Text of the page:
Gendered impact of water deprivation must be addressed
Over the past few months, the City of Cape Town, including its Disaster Risk Management Centre (DRMC) has scrambled to temper the effects of the current water crisis that Cape Town is facing. In February this year, the DRMC put out a call across Cape Town for volunteers to assist with creating a water management plan, including managing and co-ordinating points of water distribution across the city, in the event that Day Zero (currently scheduled for 15 July 2018) occurs and there is a lack of access to water across the city.
However, what many may not realise is that while Day Zero has officially been pushed back a number of times, for many South Africans, this lack of access to water is the norm. For the women of Bloekombos in Kraaifontein, Cape Town, for example, Day Zero has already arrived.
Meet Mary Anne Elizabeth Wynne, a 57-year old resident of Bloekombos. Up until 1998, Bloekombos was classified as an informal settlement until houses were built in the area as part of the Reconstruction and Development Programme. Mary has not had constant water for the past two weeks. When it is running, the water is often dark brown and dirty. Mary is also taking chronic medication and is often forced to drink this water in order to take her pills.
She lives with her husband, four sons and a grandchild. Mostly, her husband will borrow a car to fetch 20l of water from the neighbouring area of Scottsdene. This 20l of water is used to cover the cooking, cleaning and hygienic needs of everyone in their home. When they cannot travel to Scottsdene, Mary has to walk to collect water a few blocks away from her home, sometimes by herself if no one else is at home. Until recently, Mary thought that Day Zero had already arrived.
She says: “What I don’t understand is how come some people have water and others don’t. Day Zero is for everyone but some people’s water is on and others are off. Day Zero is here for me… and that isn’t right. We paid for water.”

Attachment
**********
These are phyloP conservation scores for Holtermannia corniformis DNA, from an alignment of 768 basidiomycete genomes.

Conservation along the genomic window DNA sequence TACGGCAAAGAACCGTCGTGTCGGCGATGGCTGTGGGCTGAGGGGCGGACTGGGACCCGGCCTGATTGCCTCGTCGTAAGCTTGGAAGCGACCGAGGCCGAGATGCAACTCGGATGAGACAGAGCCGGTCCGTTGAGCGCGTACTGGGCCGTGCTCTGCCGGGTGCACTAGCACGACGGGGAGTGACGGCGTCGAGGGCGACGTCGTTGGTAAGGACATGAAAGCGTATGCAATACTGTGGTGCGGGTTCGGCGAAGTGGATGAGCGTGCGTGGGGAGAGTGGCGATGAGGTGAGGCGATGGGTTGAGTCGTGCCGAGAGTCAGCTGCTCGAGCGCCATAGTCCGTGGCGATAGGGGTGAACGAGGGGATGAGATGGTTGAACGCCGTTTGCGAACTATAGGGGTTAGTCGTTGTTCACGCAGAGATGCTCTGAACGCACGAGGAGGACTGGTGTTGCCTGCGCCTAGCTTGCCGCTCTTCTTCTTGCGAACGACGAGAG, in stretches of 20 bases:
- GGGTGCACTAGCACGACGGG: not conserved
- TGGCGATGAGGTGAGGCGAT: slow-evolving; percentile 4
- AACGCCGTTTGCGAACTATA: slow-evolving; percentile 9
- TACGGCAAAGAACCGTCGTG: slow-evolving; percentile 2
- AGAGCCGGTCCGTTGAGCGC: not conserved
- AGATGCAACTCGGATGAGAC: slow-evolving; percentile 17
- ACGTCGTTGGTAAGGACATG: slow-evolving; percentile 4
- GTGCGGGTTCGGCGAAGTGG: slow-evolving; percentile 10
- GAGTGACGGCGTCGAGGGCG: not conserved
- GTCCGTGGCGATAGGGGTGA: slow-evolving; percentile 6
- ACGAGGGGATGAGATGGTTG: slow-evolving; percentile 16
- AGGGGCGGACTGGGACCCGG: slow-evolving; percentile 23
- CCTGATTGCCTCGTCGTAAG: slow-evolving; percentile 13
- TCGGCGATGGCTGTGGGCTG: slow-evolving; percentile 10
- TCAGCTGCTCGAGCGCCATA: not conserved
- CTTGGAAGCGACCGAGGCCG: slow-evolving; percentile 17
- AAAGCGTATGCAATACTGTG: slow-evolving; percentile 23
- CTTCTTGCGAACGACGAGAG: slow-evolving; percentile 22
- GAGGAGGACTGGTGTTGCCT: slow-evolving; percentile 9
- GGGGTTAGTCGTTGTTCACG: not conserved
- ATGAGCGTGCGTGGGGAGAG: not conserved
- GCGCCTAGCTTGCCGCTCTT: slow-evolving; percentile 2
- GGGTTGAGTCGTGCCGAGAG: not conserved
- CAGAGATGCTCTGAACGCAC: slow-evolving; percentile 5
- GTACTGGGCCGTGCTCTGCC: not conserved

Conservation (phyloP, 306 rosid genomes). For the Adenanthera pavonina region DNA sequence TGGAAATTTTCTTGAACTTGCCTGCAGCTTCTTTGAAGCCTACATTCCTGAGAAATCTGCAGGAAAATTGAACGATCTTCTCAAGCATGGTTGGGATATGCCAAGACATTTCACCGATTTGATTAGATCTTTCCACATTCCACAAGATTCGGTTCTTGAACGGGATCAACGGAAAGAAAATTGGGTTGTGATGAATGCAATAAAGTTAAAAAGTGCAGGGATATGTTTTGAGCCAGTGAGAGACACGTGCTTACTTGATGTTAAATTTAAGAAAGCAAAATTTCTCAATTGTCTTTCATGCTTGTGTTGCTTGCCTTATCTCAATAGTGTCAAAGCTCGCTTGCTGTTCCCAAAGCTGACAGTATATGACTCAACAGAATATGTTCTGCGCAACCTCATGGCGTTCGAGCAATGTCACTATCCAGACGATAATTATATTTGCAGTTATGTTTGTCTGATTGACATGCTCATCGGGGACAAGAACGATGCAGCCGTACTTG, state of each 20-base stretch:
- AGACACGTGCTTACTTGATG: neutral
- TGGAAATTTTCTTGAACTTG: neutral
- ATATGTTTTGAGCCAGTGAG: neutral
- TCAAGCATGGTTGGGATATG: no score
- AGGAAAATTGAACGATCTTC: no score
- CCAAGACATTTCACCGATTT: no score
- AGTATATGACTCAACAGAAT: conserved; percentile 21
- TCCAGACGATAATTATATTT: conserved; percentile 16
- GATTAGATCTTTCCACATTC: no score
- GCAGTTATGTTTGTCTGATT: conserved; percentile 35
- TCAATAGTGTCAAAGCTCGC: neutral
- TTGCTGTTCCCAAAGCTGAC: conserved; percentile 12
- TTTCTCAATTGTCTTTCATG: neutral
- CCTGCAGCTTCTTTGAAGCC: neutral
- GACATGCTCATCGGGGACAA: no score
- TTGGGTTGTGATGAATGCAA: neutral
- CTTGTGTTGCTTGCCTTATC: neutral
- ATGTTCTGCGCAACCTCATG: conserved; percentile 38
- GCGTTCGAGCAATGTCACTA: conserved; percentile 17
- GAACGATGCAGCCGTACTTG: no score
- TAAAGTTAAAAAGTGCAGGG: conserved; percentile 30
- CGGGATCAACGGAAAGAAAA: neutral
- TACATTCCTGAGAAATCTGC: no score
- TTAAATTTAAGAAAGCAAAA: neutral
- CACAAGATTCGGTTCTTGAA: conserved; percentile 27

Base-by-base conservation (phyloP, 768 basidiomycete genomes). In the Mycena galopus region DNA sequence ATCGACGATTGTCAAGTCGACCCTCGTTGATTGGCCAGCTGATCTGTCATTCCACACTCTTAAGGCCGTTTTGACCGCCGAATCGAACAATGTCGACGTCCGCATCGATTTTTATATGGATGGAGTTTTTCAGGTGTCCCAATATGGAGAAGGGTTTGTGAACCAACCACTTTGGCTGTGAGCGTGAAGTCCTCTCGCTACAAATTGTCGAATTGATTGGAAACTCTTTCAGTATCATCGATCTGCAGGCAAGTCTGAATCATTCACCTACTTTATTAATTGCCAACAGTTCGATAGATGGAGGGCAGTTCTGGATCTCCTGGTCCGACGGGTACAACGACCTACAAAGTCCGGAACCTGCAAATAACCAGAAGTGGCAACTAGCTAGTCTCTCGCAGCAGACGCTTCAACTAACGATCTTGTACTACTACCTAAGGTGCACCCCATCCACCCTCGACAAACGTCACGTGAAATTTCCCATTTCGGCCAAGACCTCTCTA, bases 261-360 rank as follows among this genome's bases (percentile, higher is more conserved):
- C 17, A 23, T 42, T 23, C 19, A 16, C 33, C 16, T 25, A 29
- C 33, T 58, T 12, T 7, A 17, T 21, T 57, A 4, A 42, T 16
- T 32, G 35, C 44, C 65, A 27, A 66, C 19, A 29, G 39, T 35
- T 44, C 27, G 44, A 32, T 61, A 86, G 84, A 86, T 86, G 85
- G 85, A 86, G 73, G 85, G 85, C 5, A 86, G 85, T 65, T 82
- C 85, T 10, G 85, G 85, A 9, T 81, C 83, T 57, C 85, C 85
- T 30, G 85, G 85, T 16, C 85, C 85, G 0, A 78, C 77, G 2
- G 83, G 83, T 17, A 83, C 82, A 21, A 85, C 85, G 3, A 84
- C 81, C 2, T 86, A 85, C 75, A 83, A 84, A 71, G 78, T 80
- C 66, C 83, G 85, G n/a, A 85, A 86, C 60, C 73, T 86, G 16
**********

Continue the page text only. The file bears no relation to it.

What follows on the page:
Ida October, a 50 year-old resident of Bloekombos Kraaifontein, has also not had a constant water supply for two weeks. A small trickle of water drips out of her tap between 10pm-12am. When this happens, she is able to fill up two buckets with water, which have to be used among the three people living in her one-room home. When asked where she sourced water from during the day, she told us that while previously she had asked her neighbours, they are now hesitant to share their water supply as they too are suffering from a lack of running water. In fact she does not remember a time when there was constant running water in her home.
Emily Nkuzo, 69, also a resident of Bloekombos, has not had water for the past few weeks. She (like Mary and Ida) was not informed about the water shortages. Unlike Mary and Ida, Emily lives alone. Her son died last year in a car accident. When she needs water, she has to carry what she’s collected herself from people living a few blocks away.
Lack of access to water has made the lives of all three women difficult and stressful. A 2017 report released by the World Bank Group entitled Rising Tide highlighted the tenuous relationship between water and gender. Water access mirrors the gender inequalities in other realms of life, such as employment, household division of labour, exposure to and management of risk, access to services and decision-making. Women are often the main providers and managers of water in households, especially in rural households, particularly in rural or peri-urban areas. A recent study of 24 sub-Saharan African countries estimated that over 13-million adult women, spend more than 30 minutes each day collecting water for their households. Indeed, in Bloekombos, collecting water is seen as women’s work.